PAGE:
Charles W. Eliot ISLANDER FILE PHOTO

Sieur De Monts National Monument



Editor’s Note: The following address was given by Harvard President and Acadia National Park cofounder Charles W. Eliot at the official opening of Sieur de Monts National Monument on Aug. 22, 1916. In honor of what is now Acadia National Park’s Centennial, this address, and others given by various dignitaries that day, will be shared by their descendents in an event sponsored by Friends of Acadia at St. Saviour’s Church in Bar Harbor on Monday, Aug. 22., at 2 p.m. See the Extra! section for the remarks of local judge Luere Deasy.

 By President Charles W. Eliot

Ladies and Gentlemen, Lovers of Mt. Desert

We come together here to celebrate a very important step in a long progress – long as we look backward, and longer still as we look forward. Some of us have known this Island for many, many years. The first visit I made to it was just fifty years ago, and I have long been intimate with the Island and its surroundings.

Most of us, I suppose, have lived here many years, or at least many summers; but the great event we celebrate today – the taking of nearly half the hills of the Island as a National Monument – has awakened a strong interest also in the Island on the part of single-season visitors, and those who come here for a few days only – or even for a single day.

That is an important new fact; because the promoters of the present enterprise are looking forward to a large extension of the National Monument which will greatly add to the interest and attractiveness of this beautiful Atlantic Island at all seasons of the year.

The old lovers of the Island expect to welcome many new lovers. We who have long known the Island know that it is unique on the entire Atlantic coast of the United States, with nothing even to approach it in varied interest and beauty.

Now, the public-spirited people who have got together by gift or purchase the lands which constitute today the National Monument have long been hard at work upon the matter – sometimes under discouragements; so they feel that today is a day for rejoicing and mutual congratulation. The labors of years have been brought to a cheerful and hopeful consummation. But these sentiments do not relate to their own experiences and their own happiness alone.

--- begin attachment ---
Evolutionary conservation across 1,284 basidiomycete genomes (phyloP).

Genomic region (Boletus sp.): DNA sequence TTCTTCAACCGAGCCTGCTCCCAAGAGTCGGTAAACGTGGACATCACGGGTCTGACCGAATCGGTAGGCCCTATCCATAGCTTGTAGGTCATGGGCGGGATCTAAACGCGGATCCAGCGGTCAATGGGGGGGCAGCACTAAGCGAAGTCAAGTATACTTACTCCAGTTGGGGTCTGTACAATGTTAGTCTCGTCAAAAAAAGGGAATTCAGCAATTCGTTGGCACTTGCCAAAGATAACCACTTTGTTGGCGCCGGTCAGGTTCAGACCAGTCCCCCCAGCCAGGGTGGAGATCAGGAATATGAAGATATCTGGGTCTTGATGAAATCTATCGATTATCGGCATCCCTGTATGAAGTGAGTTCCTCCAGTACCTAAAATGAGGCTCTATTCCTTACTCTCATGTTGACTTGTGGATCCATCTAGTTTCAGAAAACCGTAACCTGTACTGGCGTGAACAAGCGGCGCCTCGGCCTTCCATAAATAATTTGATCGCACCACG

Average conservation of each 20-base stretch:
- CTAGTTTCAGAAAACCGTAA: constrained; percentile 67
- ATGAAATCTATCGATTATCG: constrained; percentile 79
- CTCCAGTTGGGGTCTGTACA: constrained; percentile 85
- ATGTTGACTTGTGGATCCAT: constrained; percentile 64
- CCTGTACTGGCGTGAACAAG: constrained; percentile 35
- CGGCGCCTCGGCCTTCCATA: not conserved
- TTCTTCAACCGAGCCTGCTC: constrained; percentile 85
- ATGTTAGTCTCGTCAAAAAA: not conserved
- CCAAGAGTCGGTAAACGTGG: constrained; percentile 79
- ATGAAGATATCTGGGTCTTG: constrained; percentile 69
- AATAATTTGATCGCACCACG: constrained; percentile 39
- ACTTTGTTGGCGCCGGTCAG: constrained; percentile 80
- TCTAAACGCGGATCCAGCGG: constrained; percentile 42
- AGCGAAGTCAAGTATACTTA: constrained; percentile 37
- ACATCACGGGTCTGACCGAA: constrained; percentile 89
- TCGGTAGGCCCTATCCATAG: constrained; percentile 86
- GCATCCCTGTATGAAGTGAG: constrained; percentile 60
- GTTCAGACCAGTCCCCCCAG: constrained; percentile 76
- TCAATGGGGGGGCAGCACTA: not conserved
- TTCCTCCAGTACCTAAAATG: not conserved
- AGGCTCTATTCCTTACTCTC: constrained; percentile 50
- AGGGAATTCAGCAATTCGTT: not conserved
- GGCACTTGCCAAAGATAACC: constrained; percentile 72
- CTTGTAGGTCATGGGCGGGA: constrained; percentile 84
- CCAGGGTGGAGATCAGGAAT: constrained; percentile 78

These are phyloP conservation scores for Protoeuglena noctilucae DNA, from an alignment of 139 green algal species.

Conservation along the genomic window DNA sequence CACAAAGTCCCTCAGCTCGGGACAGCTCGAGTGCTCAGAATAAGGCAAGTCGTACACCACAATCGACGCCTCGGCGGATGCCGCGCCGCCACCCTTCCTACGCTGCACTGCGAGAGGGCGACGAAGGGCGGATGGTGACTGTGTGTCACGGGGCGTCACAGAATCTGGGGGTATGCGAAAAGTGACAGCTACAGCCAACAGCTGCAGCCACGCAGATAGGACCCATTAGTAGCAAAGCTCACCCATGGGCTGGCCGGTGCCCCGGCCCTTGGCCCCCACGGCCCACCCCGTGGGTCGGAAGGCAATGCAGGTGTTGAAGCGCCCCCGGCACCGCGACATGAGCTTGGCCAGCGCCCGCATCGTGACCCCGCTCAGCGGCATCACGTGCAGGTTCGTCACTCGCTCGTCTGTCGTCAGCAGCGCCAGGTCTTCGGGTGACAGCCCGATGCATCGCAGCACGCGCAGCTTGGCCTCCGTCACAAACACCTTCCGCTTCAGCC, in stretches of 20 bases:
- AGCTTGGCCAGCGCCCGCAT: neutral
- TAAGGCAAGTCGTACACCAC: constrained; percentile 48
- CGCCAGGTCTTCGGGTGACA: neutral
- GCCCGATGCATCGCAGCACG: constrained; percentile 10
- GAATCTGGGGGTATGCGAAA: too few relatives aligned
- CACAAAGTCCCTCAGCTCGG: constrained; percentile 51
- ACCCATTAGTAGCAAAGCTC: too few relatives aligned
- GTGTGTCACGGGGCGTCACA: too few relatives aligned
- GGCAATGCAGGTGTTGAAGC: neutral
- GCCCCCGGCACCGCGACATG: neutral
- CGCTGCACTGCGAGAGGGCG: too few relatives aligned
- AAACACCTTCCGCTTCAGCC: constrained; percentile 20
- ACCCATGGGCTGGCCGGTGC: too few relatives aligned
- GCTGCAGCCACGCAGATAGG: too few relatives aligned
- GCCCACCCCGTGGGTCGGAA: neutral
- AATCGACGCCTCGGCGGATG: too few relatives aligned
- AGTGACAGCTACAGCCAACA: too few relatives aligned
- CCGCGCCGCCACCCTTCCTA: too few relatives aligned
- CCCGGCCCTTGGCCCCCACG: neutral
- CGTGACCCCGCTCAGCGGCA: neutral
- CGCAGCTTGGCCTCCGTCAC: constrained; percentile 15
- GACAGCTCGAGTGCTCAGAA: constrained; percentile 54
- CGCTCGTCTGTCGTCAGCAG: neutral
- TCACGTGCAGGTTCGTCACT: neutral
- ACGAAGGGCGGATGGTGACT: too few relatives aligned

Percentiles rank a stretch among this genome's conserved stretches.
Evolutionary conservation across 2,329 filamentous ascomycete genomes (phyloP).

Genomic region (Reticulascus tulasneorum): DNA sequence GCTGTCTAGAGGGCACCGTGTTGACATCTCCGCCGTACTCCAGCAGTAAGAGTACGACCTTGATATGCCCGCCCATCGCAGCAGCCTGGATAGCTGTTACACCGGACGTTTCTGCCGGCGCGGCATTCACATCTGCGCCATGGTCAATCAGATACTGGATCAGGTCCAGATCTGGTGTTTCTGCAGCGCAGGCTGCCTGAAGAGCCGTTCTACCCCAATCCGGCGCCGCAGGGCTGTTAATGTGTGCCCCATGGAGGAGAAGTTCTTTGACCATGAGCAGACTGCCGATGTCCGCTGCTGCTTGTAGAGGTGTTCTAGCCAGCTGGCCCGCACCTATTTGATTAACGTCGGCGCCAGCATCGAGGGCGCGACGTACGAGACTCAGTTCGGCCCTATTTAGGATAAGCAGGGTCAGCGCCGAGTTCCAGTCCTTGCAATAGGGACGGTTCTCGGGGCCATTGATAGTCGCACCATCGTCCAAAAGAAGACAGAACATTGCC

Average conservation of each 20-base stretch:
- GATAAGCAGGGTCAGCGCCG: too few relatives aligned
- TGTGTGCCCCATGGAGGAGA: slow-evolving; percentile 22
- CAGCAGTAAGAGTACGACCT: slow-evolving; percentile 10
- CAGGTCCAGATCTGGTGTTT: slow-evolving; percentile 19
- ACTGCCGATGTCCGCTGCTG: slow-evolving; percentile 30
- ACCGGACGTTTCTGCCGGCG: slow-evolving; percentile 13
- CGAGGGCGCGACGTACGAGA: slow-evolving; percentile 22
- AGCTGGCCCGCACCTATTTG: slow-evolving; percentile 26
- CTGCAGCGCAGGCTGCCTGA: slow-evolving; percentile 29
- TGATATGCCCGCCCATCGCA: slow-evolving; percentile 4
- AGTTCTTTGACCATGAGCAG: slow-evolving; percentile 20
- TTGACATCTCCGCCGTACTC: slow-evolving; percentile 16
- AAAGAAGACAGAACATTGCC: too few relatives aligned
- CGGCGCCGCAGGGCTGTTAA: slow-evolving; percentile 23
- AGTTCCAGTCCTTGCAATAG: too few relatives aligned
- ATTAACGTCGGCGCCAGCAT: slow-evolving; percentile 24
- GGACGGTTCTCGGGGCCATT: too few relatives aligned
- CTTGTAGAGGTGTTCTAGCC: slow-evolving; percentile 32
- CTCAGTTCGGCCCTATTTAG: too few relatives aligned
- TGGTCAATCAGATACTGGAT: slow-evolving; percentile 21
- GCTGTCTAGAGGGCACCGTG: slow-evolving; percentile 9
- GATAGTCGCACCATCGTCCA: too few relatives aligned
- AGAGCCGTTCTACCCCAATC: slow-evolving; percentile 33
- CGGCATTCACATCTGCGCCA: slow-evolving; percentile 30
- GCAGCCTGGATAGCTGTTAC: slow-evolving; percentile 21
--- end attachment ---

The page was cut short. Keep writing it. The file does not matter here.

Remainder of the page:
One of the greatest satisfactions in doing any sound work for an institution, a town, or a city, or for the nation is that good work done for the public lasts, endures through generations; and the little bit of work that any individual of the passing generation is enabled to do gains through association with such collective activities an immortality of its own. I have been accustomed to work for a University – in fact, I worked for one forty-nine years; but the greatest element of satisfaction in looking back on that work is the sense that what I was enabled to do, with the help of many others, is going to last – as good bricks built into a permanent structure. This is the great satisfaction of all the promoters of the enterprise we meet today to celebrate.

We hope to hear during the meeting something about the different stages of development of this enterprise. I hope we shall appreciate before we leave this hall what long-continued service a few men, and particularly one man, have rendered to this community through this work for the preservation of the Island’s hills, woods, and water-supplies. I hope we are going to hear what needs to be done in the future to the same ends. For example, we must understand that other great hills of this Island need to be brought into reservation, to be held first by the Hancock County Trustees of Public Reservations and then by the Government of the United States. And then I hope we are going to hear from a very competent source of the new interests which are about to be developed in the wild life of the Island, in the trees, shrubs, mosses and flowers, and in the animals that can thrive here on land or in the sea.

This undertaking has a large forward look; and before this meeting closes, I think there will have been presented to us a picture of what we, the present enjoyers of the Island, can do for the benefit of coming generations.

 

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